The capital city might be borrowing money for the first time in memory to do more to improve storm drainage and relieve flooding.
City Council is trying not to raise the $6.80 monthly storm water fee that homeowners now pay. City is asking staffers how large a bond the city can sell without raising that fee.
But because of demands from residents to improve drainage, a majority on council is pushing staff to find ways to pay for more projects. And more projects means more money.
Columbia’s chief financial officer, Jeff Palen, said he prefers to hire bond specialists to advise city leaders on much money to bond, or borrow, without raising the fee that also is paid by businesses. Council last raised the fee by $2 per month in 2013.
“We don’t know what we can bond at current rates,” Palen told council at a work session Tuesday.
Assistant city manager Missy Gentry said the city generally pays for storm water improvements using cash from the monthly fees that raise $7.1 million annually. But $5.4 million of that money is eaten up with the yearly operating costs of the storm water system.
Currently, the city has the money for $15 million in storm water improvements during this fiscal year, engineering director Dana Higgins said.
If council were to approve borrowing, staff suggests it be in $10 million increments, Gentry said. But the city’s wish list of 32 storm water projects totals $112 million, she said. “I do not think a project of that size will be funded.”
Mayor Steve Benjamin said he’d like to proceed soon with borrowing for storm water improvement once staff prepares a recommended list of projects. Asked if he supports raising the monthly fee, he said, “Not yet.”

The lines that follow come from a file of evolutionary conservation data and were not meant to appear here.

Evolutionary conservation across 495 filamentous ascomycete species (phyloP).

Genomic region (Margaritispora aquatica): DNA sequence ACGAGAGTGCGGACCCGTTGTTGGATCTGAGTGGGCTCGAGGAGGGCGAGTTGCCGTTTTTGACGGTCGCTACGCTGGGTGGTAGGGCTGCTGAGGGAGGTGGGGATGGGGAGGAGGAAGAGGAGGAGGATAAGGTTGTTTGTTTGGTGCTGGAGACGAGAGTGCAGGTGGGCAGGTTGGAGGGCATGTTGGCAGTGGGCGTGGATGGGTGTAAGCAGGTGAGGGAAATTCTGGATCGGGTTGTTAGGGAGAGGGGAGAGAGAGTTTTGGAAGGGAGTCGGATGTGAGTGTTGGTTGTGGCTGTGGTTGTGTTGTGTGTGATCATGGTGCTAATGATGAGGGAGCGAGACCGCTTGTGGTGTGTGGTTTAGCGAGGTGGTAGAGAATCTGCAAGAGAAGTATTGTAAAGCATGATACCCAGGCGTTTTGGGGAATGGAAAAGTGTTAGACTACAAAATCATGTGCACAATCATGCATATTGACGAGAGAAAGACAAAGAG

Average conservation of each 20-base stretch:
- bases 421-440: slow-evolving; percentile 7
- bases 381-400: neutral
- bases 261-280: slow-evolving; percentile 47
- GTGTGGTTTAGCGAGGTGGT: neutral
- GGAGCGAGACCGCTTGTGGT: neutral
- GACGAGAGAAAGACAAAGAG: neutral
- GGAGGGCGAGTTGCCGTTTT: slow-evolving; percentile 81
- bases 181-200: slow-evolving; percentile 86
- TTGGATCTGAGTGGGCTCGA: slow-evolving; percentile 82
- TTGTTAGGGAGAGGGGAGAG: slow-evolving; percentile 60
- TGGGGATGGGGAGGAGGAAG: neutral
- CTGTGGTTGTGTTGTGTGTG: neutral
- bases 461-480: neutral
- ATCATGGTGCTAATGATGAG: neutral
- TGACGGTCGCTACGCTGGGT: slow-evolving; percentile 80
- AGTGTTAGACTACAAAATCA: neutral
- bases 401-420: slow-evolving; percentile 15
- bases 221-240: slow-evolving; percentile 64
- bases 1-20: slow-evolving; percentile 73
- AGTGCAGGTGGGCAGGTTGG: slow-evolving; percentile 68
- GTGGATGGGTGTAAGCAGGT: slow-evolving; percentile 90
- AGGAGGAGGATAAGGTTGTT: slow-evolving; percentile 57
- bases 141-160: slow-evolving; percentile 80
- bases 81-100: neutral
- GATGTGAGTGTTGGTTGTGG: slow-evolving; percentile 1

Councilmen Moe Baddourah, Sam Davis and Ed McDowell have said they want to find a way to complete more projects. Baddourah asked for staff suggestions on the prospect of increasing public debt to pay for more projects.
When the issue of borrowing for storm water projects first came up at the Sept. 6 meeting, the city’s veteran bond attorney and its financial adviser said they could not recall a storm water bond during the years they have been consultants for the city.
City Council also decided:
▪ To start charging for metered parking in Five Points on Saturdays between 11 a.m. and 6 p.m. that previously had been free throughout weekends. Meters will be enforced starting Saturday, Oct. 1.
▪ The developer of the abandoned Capital City Stadium has gotten an eighth extension – the second this year – to close on the property. Bright-Meyers of Atlanta now has until Aug. 1, 2017, to finalize the agreement involving six acres of city-owned property along Assembly Street. The company must pay an additional $25,000 in earnest money to get the extension, which brings the total earnest money to $329,000, Columbia’s planning director said. That lifts the latest purchase price to $1.25 million.